Preprocessed Razor Templates

Wednesday, January 5, 2011

Preprocessed T4 templates generate all the code you need to execute a template at runtime.

You can do the same "preprocessing" with Razor, but it takes a little more work.

The first step is creating a custom tool for Visual Studio. Visual Studio will feed the template into this tool and expect you to generate the contents of a code file to include in the compilation phase of a project. Visual Studio communicates with the tool using the IVsSingleFileGenerator interface.

[Guid("2678AC94-69B1-4B2B-8939-F15BE231C468")]
public class RazorGenerator : IVsSingleFileGenerator
{
    public int DefaultExtension(out string pbstrDefaultExtension)
    {
        pbstrDefaultExtension = ".cs";
        return pbstrDefaultExtension.Length;
    }

    public int Generate(string wszInputFilePath,
                        string bstrInputFileContents,
                        string wszDefaultNamespace,
                        IntPtr[] rgbOutputFileContents,
                        out uint pcbOutput,
                        IVsGeneratorProgress pGenerateProgress)
    {
        var engine = InitializeEngine(wszDefaultNamespace, 
                                      wszInputFilePath);
        return GenerateCode(wszInputFilePath, engine, 
                            rgbOutputFileContents, out pcbOutput);
    }

    private int GenerateCode(string wszInputFilePath, 
                             RazorTemplateEngine engine, 
                             IntPtr[] rgbOutputFileContents, 
                             out uint pcbOutput)
    {
        using (var file = File.Open(wszInputFilePath, FileMode.Open))
        using (var reader = new StreamReader(file))
        {
            var result = engine.GenerateCode(reader);
            var provider = new CSharpCodeProvider();

            using (var writer = new StringWriter())
            {
                provider.GenerateCodeFromCompileUnit(
                    result.GeneratedCode, writer, 
                    new CodeGeneratorOptions());
                var bytes = Encoding.UTF8.GetBytes(writer.ToString());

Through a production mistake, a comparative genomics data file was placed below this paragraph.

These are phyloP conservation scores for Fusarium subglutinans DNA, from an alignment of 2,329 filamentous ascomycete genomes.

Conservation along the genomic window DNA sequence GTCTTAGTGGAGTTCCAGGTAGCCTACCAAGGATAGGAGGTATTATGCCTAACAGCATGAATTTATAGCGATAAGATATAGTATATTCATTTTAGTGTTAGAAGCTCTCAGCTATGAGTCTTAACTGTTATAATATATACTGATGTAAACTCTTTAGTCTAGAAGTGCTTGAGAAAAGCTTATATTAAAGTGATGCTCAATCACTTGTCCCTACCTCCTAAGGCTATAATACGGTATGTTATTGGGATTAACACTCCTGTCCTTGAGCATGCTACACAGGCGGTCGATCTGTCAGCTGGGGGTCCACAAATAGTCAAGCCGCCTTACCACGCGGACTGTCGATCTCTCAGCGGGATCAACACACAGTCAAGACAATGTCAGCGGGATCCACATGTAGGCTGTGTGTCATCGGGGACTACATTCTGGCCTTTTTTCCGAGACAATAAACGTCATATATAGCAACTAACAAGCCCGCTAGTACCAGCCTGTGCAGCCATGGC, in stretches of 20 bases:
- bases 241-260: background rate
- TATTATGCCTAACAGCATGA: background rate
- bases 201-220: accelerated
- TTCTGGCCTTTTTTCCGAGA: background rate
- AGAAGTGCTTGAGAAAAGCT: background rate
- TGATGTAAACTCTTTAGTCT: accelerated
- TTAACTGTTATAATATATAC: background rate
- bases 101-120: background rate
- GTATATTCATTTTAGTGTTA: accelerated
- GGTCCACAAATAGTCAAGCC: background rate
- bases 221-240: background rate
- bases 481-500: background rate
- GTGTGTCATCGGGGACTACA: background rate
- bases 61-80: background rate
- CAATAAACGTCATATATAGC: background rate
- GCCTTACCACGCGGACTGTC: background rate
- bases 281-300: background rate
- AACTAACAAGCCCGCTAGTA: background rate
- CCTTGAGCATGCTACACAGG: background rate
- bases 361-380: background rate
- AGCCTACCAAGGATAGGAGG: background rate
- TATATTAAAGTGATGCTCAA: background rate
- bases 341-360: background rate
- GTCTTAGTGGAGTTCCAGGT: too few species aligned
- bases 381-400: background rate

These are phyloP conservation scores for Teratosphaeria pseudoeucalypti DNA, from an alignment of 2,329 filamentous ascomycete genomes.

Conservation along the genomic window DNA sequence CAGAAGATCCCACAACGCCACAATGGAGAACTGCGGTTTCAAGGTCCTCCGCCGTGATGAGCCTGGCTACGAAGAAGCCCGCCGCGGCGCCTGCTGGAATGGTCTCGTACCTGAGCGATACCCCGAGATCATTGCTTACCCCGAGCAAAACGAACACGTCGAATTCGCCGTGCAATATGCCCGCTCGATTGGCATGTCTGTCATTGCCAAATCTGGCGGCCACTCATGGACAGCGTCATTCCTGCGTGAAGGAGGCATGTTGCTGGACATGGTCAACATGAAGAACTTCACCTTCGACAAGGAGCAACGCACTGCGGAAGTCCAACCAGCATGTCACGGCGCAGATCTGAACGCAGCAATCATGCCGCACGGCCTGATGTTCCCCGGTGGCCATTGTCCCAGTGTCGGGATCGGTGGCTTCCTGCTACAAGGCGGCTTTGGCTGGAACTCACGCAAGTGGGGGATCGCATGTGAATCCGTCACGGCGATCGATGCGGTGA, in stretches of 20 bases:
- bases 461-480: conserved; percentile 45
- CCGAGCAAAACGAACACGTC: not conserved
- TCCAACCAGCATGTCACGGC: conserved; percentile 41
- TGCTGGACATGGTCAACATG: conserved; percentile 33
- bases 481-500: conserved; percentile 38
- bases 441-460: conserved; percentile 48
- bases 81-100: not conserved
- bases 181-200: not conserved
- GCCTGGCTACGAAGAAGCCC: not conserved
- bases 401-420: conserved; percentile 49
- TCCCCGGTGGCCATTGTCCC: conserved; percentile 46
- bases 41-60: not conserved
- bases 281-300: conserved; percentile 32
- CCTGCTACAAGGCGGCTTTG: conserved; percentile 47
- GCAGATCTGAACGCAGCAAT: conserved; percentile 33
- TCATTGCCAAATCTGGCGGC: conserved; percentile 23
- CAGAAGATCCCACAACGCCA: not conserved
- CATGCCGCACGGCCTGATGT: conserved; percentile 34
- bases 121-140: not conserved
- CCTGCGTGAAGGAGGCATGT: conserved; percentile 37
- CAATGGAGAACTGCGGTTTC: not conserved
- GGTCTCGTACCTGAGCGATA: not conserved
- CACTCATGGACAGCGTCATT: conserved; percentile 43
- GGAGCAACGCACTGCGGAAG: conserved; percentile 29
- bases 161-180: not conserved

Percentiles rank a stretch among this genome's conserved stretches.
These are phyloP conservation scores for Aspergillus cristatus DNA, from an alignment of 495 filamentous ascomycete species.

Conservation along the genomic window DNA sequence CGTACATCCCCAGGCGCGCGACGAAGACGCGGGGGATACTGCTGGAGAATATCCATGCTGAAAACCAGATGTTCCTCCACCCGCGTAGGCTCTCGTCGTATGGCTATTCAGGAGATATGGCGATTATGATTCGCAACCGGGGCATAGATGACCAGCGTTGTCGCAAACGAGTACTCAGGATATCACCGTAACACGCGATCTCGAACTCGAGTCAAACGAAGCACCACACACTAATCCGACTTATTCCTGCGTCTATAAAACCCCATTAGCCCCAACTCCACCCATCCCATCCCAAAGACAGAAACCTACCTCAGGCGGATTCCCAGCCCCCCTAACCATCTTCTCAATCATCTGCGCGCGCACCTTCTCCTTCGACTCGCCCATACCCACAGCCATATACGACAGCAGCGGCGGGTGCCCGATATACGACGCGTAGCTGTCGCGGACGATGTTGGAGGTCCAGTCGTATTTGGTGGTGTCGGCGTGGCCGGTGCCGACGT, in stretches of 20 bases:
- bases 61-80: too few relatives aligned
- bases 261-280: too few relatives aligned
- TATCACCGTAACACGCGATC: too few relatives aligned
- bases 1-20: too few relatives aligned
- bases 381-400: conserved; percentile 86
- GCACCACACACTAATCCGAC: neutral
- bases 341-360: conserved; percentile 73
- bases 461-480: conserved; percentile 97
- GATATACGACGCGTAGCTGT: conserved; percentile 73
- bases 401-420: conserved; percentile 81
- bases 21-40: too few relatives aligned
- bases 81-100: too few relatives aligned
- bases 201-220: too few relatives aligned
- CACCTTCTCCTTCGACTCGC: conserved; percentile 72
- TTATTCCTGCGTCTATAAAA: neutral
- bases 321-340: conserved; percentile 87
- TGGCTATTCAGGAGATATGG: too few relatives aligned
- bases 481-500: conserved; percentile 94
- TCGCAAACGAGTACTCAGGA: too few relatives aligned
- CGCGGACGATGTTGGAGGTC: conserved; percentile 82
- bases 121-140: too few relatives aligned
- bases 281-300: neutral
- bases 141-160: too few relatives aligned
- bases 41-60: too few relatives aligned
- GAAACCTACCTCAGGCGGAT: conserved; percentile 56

var length = bytes.Length;
                rgbOutputFileContents[0] = Marshal.AllocCoTaskMem(length);
                Marshal.Copy(bytes, 0, rgbOutputFileContents[0], length);
                pcbOutput = (uint)length;
                return 0;
            }
        }
    }

    private RazorTemplateEngine InitializeEngine(
                  string wszDefaultNamespace, 
                  string wszInputFilePath)
    {
        var host = new RazorEngineHost(new CSharpRazorCodeLanguage())
        {
          DefaultNamespace = wszDefaultNamespace,
          DefaultClassName = Path.GetFileNameWithoutExtension(
                                             wszInputFilePath)
        };
        return new RazorTemplateEngine(host);
    }
}

Hungarian naming - yuck, but when in COM interop, do as the Hungarians do.

The above class goes into a strong named assembly that you'll GAC and regasm. You also need to make a registry key under HKEY_LOCAL_MACHINE -> SOFTWARE -> Wow6432Node -> Microsoft -> VisualStudio -> 10.0 -> Generators (omit the Wow part on 32 bit systems). Dmitri Nesteruk has a good overview of the process in Custom Tools Explained.

One way to use the template is to provide some base classes:

public class LetterModel
{
    public string FirstName { get; set; }
    public string ShowNumber { get; set; }
}

public abstract class LetterTemplateWriter : RazorWrite
{
    public LetterModel Model { get; set; }        
}

public abstract class RazorWriter
{        
    protected RazorWriter()
    {
        _builder = new StringBuilder();
    }

    public void WriteLiteral(string literal)
    {
        _builder.Append(literal);
    }

    public void Write(object value)
    {
        _builder.Append(value);
    }

    public string GenerateOutput()
    {
        Execute();
        return _builder.ToString();
    }

    public abstract void Execute();
    StringBuilder _builder;
}

And a template:

@inherits LetterTemplateWriter
              

Hi @Model.FirstName,
Thank you for the email. Although our schedules 
are very busy, we decided to take some time and 
write you a personal reply. 

We appreciate the thoughtful feedback on 
show @Model.ShowNumber, and we want to promise 
you, @Model.FirstName, that we will try harder. 

Sincerely, 

Make sure the CustomTool in the file properties window matches your registry key named under Generators:

image

And voila!

var template = new LetterTemplate();
template.Model = new LetterModel() 
{ 
    FirstName = "...", ShowNumber = "..."
};
Console.WriteLine(template.GenerateOutput());

Not as simple as Preprocessed T4 templates, but you can work with the vastly superior Razor syntax. In addition, there is no mucking around with appdomains and runtime compilation. Instead, razor generates the C# code to compile into your project.


Comments
Stan Wednesday, January 5, 2011
get rid of the hugarian naming crap - it's terrible.
gravatar scott Wednesday, January 5, 2011
@Stan - agreed. The only reason I left it in was because if you generate the members of the inteface in VS, those are the parameter names you'll get. I figured the code might be easier to follow that way, but probably not :(
mcduff Wednesday, January 5, 2011
Its not actually hungarian. It's the notation denoted as hungarian. The original notation had quite a different intent.
gravatar David Ebbo Thursday, January 6, 2011
Check out a couple related post, one by myself and the other by Chris Van de Steeg:

blogs.msdn.com/...

www.chrisvandesteeg.nl/...
Comments are now closed.
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